Make it Pop
If you work in design, chances are that you have either been on the receiving end of this phrase – or maybe you have uttered it yourself.
Initially it can be greeted with skepticism (and either literal or internal eye-rolling, depending on the designer’s acting ability) from any designer in certain career stages. I have certainly scoffed at it myself.
But you know what? It’s the best creative direction you’ll hear because it is actionable. Sorry about the jargon-y word usage there, but stick with me.
What Designers Hear
They hear something akin to static-y white noise. It can often be a telltale sign of a person in a position of authority who lakes the ability to more descriptively “talk the talk”. But you know what? I realize lately that –
I Was Wrong. Or Cocky. Or Both.
Because – really – what the directive of “make it pop more” is trying to tell us can be traced to two prevailing design tenets: color usage and/or visual hierarchy.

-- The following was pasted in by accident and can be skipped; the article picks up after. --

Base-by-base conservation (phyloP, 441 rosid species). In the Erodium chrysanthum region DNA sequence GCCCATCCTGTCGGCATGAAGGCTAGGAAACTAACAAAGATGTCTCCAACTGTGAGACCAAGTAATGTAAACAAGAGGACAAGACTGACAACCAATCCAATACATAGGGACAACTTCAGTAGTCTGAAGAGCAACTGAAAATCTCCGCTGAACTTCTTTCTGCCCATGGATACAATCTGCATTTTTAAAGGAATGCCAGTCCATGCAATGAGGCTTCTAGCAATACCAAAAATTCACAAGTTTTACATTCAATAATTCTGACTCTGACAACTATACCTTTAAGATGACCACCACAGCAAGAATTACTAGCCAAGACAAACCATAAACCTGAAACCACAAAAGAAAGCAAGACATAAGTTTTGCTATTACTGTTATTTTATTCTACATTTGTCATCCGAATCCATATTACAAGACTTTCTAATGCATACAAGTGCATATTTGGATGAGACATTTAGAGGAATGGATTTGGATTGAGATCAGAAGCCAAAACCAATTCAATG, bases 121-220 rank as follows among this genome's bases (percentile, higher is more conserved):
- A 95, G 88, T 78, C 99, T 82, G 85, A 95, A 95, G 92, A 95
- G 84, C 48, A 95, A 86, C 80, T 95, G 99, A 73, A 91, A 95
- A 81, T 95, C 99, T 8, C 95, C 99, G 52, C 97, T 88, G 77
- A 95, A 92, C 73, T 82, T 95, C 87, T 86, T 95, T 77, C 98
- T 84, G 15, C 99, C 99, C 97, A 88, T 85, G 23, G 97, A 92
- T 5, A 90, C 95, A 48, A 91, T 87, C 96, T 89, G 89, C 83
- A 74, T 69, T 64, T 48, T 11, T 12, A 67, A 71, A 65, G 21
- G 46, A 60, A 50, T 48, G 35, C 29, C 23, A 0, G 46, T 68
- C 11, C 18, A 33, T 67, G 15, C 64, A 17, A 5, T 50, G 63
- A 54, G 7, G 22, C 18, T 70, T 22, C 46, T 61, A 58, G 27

Visual design (at least for those paid practitioners in the working world) ought to lead the viewer to an action. Add to Cart. Contact Us. Opt-In with a Fake Email. The call to action is our bread and butter. It’s success is inextricably linked to whether or not we have achieved the business requirements of the piece.
Particularly in User Experience, visual hierarchy helps distinguish the desired primary action from the secondary action. Any doubt what these online stores want us to do next?
These screenshots clearly illustrate the use of color to guide the user’s eye.
In both cases, the desired intent “pops”. You should be able to squint and still see the intended call to action whether it uses a color not used elsewhere or a button rendered with affordances like a shopping cart icon.
So, the next time someone asks you to “make it pop”, evaluate the color usage and size. And wipe that smirk off your face, unless of course you work off-site.